Monday, January 5, 2009

Make people believers, not bystanders

Good story in the January '09 issue of Harvard Business Review about the keys to success for new leaders.

The authors outline five common traps that new leaders frequently fall into as they look to "prove themselves by going after quick wins" (i.e., early results).

Instead of "abandoning the quest for early results... the leaders who make the most successful transitions do, in fact, focus relentlessly on quick wins. But they focus on a different kind of achievement. Rather than riding roughshod over others to prove themselves, they pursue... 'collective quick wins,' accomplishments that make their entire teams look good."

Here are the five common traps:

1. Focus too heavily on details. "A tendency to get bogged down in minutiae. In looking for the quick win, the [new] leader tries to ace one component of the new job. Focusing intently on this goal, [he] doesn't pay enough attention to [his] broader responsibilities."

When a leader personally attends to details, the rest of the team/staff can't see a role for themselves in the effort. There's no "shared understanding." Further, when focusing on one area, a new leader can ignore "the performance issues they considered to be higher priorities."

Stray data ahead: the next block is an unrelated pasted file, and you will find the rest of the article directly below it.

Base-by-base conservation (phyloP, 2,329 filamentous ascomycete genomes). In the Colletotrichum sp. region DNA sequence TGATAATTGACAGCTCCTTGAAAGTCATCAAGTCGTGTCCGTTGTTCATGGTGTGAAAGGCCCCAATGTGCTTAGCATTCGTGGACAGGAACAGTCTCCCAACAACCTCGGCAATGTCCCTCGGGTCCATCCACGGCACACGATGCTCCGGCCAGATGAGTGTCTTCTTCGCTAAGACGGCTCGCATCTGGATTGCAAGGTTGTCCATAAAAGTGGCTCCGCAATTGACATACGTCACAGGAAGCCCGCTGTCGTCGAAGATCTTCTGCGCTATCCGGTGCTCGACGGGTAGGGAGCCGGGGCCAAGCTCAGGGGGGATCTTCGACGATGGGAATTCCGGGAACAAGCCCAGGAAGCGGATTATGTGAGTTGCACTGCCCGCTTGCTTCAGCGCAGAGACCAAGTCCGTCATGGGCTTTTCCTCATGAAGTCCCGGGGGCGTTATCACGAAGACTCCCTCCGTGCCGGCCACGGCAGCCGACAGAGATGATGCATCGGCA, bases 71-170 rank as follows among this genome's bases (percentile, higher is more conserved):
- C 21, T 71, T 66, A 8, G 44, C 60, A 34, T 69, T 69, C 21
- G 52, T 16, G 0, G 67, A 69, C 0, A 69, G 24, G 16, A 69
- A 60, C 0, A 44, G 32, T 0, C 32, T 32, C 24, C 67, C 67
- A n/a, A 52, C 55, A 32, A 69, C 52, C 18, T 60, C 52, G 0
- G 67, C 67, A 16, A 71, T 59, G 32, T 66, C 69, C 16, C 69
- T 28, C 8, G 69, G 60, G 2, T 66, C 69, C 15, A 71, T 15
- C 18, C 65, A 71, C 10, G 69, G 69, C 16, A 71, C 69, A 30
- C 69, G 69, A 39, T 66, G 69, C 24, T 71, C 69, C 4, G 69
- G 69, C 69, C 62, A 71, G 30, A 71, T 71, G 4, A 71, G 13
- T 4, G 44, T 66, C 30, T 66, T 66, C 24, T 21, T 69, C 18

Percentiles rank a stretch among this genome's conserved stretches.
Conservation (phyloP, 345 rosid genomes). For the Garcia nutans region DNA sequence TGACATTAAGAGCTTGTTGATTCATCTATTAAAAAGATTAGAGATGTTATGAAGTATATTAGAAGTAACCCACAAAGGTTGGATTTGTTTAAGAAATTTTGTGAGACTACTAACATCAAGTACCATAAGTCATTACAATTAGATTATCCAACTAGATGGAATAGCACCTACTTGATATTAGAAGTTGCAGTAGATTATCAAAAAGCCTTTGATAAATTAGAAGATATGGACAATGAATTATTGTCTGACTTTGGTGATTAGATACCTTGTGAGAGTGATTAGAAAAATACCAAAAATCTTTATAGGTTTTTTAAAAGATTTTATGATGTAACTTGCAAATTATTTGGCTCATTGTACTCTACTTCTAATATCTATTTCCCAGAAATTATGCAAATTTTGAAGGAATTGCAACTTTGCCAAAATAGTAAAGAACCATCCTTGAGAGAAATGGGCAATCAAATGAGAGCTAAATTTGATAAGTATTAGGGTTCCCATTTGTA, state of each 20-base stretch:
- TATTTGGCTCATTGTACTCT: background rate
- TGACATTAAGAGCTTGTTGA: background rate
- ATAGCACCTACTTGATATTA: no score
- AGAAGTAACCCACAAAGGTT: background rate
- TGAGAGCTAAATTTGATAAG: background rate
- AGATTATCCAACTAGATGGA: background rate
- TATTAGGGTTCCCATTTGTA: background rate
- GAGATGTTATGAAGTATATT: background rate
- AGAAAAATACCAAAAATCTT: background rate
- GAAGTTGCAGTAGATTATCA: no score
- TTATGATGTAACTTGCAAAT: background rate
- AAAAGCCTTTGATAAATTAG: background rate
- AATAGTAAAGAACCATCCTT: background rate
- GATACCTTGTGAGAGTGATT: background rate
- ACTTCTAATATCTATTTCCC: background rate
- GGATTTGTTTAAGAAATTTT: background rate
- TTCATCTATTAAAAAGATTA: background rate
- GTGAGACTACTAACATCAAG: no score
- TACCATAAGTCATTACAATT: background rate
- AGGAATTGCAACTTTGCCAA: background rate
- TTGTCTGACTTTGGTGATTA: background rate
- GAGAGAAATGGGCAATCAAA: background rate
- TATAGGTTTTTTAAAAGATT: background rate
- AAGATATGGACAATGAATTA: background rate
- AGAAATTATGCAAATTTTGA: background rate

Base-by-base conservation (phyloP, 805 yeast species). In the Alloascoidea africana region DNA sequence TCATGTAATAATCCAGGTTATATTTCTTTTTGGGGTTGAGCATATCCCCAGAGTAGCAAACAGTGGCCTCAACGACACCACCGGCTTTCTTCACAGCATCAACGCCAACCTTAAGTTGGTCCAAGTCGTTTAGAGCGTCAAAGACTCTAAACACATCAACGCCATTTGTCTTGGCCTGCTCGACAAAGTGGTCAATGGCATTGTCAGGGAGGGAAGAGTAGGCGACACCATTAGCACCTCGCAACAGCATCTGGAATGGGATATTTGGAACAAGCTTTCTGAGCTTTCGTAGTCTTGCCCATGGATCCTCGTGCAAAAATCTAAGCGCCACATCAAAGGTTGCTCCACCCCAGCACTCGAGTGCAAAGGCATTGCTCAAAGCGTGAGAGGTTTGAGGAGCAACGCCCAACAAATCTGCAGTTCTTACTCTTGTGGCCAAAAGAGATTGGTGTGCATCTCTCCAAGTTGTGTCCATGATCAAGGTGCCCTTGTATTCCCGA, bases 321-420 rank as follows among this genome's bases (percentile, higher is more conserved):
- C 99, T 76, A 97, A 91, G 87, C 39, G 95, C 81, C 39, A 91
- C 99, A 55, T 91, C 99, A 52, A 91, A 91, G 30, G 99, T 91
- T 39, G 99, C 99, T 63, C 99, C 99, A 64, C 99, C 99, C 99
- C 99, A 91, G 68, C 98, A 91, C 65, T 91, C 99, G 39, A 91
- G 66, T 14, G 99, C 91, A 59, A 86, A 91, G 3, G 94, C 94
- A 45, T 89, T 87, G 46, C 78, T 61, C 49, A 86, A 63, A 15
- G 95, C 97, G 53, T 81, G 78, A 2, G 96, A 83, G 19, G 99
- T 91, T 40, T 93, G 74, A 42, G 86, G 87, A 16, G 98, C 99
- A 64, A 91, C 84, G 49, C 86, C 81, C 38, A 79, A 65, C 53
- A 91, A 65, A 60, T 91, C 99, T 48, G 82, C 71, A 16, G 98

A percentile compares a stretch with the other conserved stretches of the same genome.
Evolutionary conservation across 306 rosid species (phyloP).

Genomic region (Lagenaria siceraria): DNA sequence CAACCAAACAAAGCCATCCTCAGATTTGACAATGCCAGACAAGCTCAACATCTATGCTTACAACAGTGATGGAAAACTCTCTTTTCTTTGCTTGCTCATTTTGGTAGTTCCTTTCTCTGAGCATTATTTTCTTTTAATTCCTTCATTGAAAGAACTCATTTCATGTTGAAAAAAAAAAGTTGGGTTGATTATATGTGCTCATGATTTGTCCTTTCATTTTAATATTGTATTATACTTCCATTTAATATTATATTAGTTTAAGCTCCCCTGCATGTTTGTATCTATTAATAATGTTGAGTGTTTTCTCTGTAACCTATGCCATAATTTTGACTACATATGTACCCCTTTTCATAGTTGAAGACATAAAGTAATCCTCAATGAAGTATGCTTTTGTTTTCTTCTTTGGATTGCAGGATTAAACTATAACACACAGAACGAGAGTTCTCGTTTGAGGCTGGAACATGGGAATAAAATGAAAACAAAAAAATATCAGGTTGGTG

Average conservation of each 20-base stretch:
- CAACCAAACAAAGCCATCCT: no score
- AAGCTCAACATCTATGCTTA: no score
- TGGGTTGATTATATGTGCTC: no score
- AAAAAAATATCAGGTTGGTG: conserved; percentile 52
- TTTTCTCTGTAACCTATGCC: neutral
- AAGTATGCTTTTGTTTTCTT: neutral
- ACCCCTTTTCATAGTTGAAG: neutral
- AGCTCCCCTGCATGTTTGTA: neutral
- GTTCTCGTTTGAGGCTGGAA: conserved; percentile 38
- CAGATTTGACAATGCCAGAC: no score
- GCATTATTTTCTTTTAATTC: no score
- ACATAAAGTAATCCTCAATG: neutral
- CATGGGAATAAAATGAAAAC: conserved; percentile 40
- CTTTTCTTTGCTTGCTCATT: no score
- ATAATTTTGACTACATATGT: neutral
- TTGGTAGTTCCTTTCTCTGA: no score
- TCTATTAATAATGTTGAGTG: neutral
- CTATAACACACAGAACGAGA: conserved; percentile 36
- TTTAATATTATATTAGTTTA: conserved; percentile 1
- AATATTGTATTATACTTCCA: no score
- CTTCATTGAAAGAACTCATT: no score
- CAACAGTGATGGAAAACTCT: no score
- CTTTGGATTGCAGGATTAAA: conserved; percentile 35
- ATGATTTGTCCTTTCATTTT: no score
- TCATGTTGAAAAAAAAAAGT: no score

2. Reacting negatively to criticism. "At the very least, an inability to deal with criticism means that the leader takes much longer to improve in areas of relative weakness."

3. Intimidating others. "When leaders come to new roles convinced of their brilliance and the inevitability of their rise..., they can be intimidating to those around them. Confident of their plans' success, [new leaders] can mistake their team's compliance for agreement and endorsement."

4. Jumping to conclusions. "Some leaders hoping to score a quick win jump into its implementation too quickly. To the people around them, it feels as if these leaders have arrived with the solution already formulated instead of engaging others in its design."

5. Micromanaging. "Leaders new to their roles often make the mistake of meddling in work they should trust others to do. Unwilling to take the time to get [the team] on board with an overall vision or goal -- but afraid their decisions and actions won't align with it -- they second-guess and micromanage."

According to the authors, members of "the team must make real, direct contributions." In their words, "Make people believers, not bystanders."

They recommend asking, "Can key players on the team see their fingerprints on the outcome? Would they cite their contributions with pride? If the answer to either questions is no, the win is not collective."

Further, "a leader... should engage a respected member of the team to help." Why? Because this person "may have more credibility with the team than [the new leader] does, so the early endorsement will quickly alleviate the skepticism of other team members."